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Old 01-28-2013, 07:42 PM   #36
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So basically I am wanting to know how many of you where inspired to write a book/short story because of an Epiphany.

But also I want to know what you do the minute you get this amazing thought and what your first actions are to do with said though?

I will share mine today I had an Epiphany for the greats story idea I have ever had when doing something as mundane as doing a few thousand clicks on stumbleupon. I came across a space article and when reading had an idea that blew my mind. Anyway I now have this idea but don't know where to go first with it because the idea for this story is something I want to share so badly in story form. All I know is that now I have hours of research ahead of me.
I'd just like to point out that by capitalizing Epiphany, you're referring to a specific Christian holiday held on January 6th. I don't ever recall being inspired to write a book on that date.
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Old 01-28-2013, 09:47 PM   #37
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To be honest, I'm not even sure what an epiphany is. I remember taking a college fiction class and this one student kept yelling "Epiphany!" At the weirdest moments. I had never even heard of the word before. So I looked it up and it said it was the day the wise men reached Jesus. So I'm still baffled what that has to do with fiction writing.
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Old 01-28-2013, 09:56 PM   #38
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To be honest, I'm not even sure what an epiphany is.
Snazzy bow tie there, Shadow. Like all words, context helps. As Roger said, the capitalized version has to do with a religious event. The writer in your class meant he or she experienced a flash of inspiration.
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Old 01-28-2013, 10:16 PM   #39
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I'd just like to point out that by capitalizing Epiphany, you're referring to a specific Christian holiday held on January 6th. I don't ever recall being inspired to write a book on that date.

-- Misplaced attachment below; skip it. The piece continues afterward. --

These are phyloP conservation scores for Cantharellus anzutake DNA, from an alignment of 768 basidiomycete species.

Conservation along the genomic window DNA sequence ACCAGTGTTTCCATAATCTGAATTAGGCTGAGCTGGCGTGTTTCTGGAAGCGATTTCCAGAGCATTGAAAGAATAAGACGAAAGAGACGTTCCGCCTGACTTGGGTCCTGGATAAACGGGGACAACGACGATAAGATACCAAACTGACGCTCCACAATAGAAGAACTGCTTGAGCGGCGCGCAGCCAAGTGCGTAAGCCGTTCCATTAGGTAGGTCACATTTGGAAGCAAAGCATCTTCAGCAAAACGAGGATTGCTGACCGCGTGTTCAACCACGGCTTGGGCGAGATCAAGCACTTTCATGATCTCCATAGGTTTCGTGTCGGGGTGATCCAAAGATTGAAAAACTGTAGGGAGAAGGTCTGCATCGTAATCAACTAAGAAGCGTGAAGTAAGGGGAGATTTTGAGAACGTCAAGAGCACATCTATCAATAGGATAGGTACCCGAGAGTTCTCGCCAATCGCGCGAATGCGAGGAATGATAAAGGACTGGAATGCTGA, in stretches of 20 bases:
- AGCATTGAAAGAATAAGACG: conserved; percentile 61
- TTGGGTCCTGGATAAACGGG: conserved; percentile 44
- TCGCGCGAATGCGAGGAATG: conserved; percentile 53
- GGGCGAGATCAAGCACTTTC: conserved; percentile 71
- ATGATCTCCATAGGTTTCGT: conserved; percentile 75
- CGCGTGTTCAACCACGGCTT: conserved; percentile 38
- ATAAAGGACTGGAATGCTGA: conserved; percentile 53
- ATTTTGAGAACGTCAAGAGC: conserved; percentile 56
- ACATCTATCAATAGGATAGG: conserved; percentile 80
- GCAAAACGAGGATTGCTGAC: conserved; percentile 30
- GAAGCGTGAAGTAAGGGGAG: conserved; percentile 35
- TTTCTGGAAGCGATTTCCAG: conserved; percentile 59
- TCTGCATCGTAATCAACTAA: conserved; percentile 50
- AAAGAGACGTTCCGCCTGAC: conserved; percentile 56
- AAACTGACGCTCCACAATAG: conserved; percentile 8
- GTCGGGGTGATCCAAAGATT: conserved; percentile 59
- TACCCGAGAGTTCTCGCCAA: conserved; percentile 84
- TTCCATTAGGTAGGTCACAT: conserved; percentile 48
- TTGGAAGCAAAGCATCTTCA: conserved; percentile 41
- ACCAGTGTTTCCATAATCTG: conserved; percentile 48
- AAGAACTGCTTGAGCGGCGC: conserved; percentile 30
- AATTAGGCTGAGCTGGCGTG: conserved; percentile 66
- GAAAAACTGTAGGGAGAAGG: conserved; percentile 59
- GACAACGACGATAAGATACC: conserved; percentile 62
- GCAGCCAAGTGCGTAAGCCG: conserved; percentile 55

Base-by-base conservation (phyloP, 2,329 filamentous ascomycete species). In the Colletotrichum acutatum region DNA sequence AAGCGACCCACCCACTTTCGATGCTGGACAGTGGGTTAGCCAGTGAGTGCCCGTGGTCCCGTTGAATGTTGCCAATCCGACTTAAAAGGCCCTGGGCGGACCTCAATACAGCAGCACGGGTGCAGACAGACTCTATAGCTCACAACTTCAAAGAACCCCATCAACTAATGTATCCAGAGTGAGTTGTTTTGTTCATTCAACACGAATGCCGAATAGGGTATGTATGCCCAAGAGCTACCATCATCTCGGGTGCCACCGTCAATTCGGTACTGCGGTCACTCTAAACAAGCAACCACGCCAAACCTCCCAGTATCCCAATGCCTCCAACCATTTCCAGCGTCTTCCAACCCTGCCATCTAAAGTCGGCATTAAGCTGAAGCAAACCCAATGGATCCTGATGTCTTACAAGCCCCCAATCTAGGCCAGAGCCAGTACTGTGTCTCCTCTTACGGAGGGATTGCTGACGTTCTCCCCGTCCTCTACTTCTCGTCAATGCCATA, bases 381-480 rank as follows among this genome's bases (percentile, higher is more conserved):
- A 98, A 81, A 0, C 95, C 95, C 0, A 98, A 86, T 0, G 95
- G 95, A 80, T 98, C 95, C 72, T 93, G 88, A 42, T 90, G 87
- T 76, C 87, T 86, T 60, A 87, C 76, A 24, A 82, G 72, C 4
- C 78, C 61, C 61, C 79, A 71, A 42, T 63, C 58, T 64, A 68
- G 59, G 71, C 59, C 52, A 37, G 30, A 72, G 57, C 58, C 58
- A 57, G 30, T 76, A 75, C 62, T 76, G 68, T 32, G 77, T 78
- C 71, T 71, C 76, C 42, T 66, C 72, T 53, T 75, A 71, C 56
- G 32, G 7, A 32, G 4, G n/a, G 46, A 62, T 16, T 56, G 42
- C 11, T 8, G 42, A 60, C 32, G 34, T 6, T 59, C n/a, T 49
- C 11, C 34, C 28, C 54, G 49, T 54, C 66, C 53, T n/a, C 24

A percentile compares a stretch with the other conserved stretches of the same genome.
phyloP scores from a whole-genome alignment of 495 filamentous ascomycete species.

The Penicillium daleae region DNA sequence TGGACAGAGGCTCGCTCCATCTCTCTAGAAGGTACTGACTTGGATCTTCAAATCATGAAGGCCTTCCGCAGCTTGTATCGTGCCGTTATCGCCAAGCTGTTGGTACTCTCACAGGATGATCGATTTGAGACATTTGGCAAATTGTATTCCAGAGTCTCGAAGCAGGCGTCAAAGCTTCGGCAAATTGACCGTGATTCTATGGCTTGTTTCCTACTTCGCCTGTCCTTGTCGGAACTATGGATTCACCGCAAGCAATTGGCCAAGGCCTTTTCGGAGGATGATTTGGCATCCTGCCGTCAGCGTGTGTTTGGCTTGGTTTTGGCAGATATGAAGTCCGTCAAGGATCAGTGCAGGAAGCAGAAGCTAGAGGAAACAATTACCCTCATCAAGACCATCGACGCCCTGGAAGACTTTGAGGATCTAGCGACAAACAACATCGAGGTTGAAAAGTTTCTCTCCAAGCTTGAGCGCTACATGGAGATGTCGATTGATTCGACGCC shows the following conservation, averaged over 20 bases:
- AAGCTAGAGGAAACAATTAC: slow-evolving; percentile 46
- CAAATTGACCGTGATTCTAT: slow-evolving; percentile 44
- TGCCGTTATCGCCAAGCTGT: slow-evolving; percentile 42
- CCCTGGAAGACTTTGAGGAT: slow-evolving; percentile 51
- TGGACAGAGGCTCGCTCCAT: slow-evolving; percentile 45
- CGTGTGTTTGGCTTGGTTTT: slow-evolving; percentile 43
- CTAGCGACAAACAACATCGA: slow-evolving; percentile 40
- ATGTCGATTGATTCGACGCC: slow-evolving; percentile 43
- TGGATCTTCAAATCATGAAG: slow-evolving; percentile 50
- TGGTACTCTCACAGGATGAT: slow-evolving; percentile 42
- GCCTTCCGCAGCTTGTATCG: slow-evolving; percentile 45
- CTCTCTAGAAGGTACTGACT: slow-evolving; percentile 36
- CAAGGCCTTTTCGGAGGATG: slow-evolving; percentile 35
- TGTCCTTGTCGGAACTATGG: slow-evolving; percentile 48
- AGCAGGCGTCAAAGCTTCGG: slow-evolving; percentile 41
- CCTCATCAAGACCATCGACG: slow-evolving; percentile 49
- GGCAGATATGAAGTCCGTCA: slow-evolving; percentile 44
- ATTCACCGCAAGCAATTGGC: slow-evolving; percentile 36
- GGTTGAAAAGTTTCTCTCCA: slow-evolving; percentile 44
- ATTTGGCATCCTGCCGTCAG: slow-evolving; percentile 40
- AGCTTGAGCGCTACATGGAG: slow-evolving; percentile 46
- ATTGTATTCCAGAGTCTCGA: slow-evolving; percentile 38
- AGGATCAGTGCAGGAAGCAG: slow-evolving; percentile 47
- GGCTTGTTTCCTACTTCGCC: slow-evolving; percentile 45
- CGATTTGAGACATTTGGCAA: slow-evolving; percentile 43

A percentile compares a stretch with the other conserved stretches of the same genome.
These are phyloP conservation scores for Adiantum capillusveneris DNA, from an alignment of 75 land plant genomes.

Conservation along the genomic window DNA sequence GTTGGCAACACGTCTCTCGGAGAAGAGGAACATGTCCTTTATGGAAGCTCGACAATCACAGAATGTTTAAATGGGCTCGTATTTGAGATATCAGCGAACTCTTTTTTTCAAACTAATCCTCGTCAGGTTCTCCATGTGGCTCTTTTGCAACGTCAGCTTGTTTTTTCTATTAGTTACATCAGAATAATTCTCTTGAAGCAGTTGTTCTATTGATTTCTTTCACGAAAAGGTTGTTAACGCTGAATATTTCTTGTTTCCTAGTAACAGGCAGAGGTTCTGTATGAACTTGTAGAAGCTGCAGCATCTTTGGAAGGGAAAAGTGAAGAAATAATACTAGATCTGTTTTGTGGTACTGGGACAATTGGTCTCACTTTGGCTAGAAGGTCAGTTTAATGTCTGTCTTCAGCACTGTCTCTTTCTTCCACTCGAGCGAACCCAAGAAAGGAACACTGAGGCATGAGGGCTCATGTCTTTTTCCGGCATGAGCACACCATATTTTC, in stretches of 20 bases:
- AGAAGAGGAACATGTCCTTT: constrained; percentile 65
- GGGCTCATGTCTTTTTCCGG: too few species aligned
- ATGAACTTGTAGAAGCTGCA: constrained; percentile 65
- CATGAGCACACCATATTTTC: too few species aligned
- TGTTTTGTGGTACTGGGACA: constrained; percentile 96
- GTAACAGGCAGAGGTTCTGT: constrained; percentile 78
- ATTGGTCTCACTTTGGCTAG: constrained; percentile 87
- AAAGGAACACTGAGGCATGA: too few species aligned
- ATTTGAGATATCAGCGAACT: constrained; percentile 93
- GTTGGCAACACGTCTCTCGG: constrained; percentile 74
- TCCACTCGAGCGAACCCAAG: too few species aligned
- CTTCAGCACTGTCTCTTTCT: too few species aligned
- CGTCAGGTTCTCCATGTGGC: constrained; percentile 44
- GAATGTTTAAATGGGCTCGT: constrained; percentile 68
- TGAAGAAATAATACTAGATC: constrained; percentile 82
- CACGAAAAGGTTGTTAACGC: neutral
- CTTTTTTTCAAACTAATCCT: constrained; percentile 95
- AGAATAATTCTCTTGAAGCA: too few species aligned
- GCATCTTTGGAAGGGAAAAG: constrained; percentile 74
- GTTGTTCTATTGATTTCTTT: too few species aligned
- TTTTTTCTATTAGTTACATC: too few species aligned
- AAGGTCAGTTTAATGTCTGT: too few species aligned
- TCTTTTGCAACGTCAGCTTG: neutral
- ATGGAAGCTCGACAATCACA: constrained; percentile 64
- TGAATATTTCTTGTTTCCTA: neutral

Awe well thanks for that I dint even know. haha but i dint meant that
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Old 01-29-2013, 12:09 AM   #40
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Quote:
Originally Posted by Rufus Coppertop View Post
I get story ideas at all sorts of odd times.

And they are definitely "story ideas". They are not "epiphanies".

The word has a more specialized use. It has spiritual and psychological connotations. It's more about having insights and realizations into general or specific things.

As writers, we should have more respect for the meanings of words. Seriously.

Refer to ideas as epiphanies now and sooner or later people are going to start referring to story ideas as revelations or apocalypses.

Moments of insight into particular craft techniques and how one applies them are much more likely to qualify as epiphanies than the original story idea itself.

Wikipedia usually needs to be taken with a grain of salt but I think they're right on the money here.

http://en.wikipedia.org/wiki/Epiphany_%28feeling%29
I don't get story ideas, I get epiphanies, and I know what the word means. These come once or thrice per year. Story ideas come whenever I sit down and need a story idea. Nor do I have a problem with referring to something as a "revelation". Every dictionary I check makes this word perfectly applicable. Apocalypses is not at all applicable.

I think we should have more respect for other writers, and assume most of them know what "epiphany" means.
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Old 01-29-2013, 12:09 AM   #41
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I get them quite a bit. And always when I am least able to make note of any kind.